The Central Michigan Chippewas (8-4, 6-2 MAC) are a year removed from ending a season with a program-worst 1-11 record, which saw them lose every conference game, and hold no wins against FBS competition.
Fast-forward to today, and the very same team that struggled to beat Maine (who played a backup QB for most of the game) by a score of 17-5 at home, now finds themselves at Ford Field for the first time since 2009, fighting for a chance at MAC Championship glory.
How did the Chippewas get here?
The non-conference slate was a bit of a roller coaster for CMU in 2019. Schedule restrictions forced the Chippewas into some strange situations in the early going, with reprieve in the way of a BYE not coming until Week 11 of the season.
That meant if CMU was going to be competitive, they had to get wins early, putting good pressure on the team from the onset.
Central started the slate with a Thursday night opener against FCS member UAlbany, a game which was delayed for over two hours due to weather. The Chips weren’t perfect, but they managed to get away with a 38-21 victory over the Great Danes, who would go on to make the FCS Playoffs this season as a memebr of the Colonial Athletic Association.
The next week saw the Chippewas face much stiffer competition in the Wisconsin Badgers and Heisman trophy frontrunner Jonathan Taylor. Quinten Dormady and Jonathan Ward both left the game in the first quarter after getting injured on the same play, and the defense couldn’t contain an explosive Badger offense in a 61-0 loss.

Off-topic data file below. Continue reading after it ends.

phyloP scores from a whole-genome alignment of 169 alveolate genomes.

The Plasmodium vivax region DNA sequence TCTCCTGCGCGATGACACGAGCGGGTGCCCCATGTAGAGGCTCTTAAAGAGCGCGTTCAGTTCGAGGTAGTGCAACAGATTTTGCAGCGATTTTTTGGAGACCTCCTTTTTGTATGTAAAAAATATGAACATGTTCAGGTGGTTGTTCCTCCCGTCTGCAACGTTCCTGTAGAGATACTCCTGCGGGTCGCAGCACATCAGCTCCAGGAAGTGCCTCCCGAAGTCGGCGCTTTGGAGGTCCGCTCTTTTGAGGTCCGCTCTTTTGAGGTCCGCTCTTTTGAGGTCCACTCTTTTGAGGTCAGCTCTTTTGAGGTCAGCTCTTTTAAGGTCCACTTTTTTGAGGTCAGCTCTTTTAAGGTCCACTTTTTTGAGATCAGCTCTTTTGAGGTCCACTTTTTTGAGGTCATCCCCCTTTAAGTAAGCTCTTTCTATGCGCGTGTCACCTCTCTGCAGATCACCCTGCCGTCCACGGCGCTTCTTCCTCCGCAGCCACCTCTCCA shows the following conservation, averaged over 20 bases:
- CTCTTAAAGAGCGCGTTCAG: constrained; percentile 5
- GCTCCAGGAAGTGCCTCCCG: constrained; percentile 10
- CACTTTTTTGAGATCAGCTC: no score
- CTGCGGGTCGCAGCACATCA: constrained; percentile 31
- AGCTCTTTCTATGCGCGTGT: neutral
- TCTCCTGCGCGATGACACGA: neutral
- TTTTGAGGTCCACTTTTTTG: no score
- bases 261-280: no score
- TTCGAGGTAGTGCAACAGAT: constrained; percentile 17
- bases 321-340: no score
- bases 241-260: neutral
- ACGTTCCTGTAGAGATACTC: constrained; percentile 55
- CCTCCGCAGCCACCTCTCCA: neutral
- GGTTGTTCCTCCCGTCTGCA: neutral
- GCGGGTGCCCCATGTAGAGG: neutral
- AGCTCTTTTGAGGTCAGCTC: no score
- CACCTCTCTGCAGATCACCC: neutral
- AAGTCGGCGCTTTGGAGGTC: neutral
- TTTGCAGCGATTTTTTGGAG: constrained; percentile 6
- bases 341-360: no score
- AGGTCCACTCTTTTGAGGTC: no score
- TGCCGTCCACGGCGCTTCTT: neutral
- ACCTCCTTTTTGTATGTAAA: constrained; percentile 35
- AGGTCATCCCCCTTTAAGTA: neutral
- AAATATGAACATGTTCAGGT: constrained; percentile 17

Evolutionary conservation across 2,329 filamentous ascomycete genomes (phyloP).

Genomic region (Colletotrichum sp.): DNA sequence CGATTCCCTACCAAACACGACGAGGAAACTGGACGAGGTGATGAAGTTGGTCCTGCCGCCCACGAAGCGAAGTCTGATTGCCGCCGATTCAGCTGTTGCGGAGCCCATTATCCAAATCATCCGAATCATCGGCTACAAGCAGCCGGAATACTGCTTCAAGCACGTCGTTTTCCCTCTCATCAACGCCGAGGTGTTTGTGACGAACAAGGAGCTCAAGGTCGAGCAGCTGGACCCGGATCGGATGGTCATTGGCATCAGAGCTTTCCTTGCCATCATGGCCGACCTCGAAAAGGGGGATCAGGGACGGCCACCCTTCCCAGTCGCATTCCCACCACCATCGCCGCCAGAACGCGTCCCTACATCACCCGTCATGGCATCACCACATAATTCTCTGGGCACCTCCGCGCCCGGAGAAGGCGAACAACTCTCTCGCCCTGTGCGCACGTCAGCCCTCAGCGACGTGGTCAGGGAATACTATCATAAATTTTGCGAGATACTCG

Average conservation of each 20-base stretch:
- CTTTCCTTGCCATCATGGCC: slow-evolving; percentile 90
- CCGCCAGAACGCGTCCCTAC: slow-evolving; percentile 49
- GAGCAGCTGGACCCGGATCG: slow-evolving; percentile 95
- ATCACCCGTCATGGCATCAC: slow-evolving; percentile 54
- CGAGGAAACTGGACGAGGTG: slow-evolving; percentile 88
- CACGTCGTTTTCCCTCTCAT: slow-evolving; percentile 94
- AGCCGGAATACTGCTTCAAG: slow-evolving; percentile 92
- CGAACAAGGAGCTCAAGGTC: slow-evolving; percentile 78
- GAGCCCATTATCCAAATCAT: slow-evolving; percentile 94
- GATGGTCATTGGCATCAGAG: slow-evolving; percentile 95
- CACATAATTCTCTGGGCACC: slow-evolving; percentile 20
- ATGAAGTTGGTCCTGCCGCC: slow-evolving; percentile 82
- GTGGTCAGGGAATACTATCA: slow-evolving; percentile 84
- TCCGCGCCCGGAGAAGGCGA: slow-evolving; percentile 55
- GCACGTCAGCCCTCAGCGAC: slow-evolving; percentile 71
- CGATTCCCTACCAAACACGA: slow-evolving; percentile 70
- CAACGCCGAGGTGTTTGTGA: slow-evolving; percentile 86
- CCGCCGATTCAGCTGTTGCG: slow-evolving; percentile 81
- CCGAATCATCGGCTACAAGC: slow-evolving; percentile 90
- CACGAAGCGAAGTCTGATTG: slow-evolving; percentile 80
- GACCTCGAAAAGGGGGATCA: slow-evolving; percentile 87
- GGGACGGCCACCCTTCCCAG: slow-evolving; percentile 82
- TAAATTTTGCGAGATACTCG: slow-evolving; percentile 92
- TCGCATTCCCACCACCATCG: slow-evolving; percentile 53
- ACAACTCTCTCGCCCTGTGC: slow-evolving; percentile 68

After trouncing Akron to open up conference play in Week 3, the Chippewas traveled to downtown Miami, Florida, to take on the Miami Hurricanes at Hard Rock Stadium. In David Moore’s first road start as a Chippewa, he led CMU, a 33-point underdog, to the precipice of a potential victory before throwing the game-sealing interception in the closing moments of a 17-12 loss.
The Chippewas finally capped off a strange out-of-conference slate in Week 7, dispatching the New Mexico State Aggies 42-28 in the return of Quinten Dormady to the starting lineup after getting injured vs. Wisconsin. It was a victory which brought relief to the fanbase, as hours before the game, David Moore had been suspended for a banned substance.
In conference play, the Chippewas had a great start, pulling out wins against Akron and Eastern Michigan at home by double-digits. They lost a head-scratcher against rival Western on the road in a game plagued by penalties, putting them into the position of having to depend on WMU to lose in the final week of games to go to Detroit.
CMU, with a 5-4 record in Week 9, had to pull out three wins over NIU, Ball State and Toledo, a veritable Death Row of haunting and painful memories for Chippewa fans everywhere. They managed to do so in miraculous fashion, picking up a soul-crushing win over NIU, a wild comeback victory on the road against Ball State and, finally, their first win over Toledo in ten years to secure the MAC West.
Players to watch